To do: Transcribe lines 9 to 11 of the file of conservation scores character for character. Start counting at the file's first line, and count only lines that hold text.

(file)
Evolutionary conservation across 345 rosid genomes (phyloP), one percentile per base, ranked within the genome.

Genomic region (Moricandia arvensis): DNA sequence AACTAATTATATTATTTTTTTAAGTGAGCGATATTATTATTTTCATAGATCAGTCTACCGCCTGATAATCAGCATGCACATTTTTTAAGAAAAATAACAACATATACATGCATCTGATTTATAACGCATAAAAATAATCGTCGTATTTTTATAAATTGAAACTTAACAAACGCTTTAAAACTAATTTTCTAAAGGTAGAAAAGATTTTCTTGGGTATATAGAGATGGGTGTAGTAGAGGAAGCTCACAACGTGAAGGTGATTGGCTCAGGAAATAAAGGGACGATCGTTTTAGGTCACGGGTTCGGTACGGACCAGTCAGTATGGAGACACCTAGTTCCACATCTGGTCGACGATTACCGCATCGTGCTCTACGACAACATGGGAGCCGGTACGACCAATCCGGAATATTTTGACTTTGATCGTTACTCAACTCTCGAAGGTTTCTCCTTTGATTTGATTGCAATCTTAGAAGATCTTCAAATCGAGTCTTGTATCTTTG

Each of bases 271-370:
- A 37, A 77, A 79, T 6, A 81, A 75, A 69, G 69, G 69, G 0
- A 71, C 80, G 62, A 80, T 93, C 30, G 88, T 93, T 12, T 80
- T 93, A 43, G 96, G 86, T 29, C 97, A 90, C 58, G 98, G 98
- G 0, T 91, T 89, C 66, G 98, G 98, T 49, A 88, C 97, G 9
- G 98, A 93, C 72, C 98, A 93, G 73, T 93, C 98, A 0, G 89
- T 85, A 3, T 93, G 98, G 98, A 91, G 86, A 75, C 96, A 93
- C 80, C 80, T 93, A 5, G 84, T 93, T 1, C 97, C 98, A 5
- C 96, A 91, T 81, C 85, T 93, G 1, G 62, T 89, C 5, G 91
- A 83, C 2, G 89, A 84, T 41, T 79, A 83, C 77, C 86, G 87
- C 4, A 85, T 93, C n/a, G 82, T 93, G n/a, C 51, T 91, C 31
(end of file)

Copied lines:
- T 85, A 3, T 93, G 98, G 98, A 91, G 86, A 75, C 96, A 93
- C 80, C 80, T 93, A 5, G 84, T 93, T 1, C 97, C 98, A 5
- C 96, A 91, T 81, C 85, T 93, G 1, G 62, T 89, C 5, G 91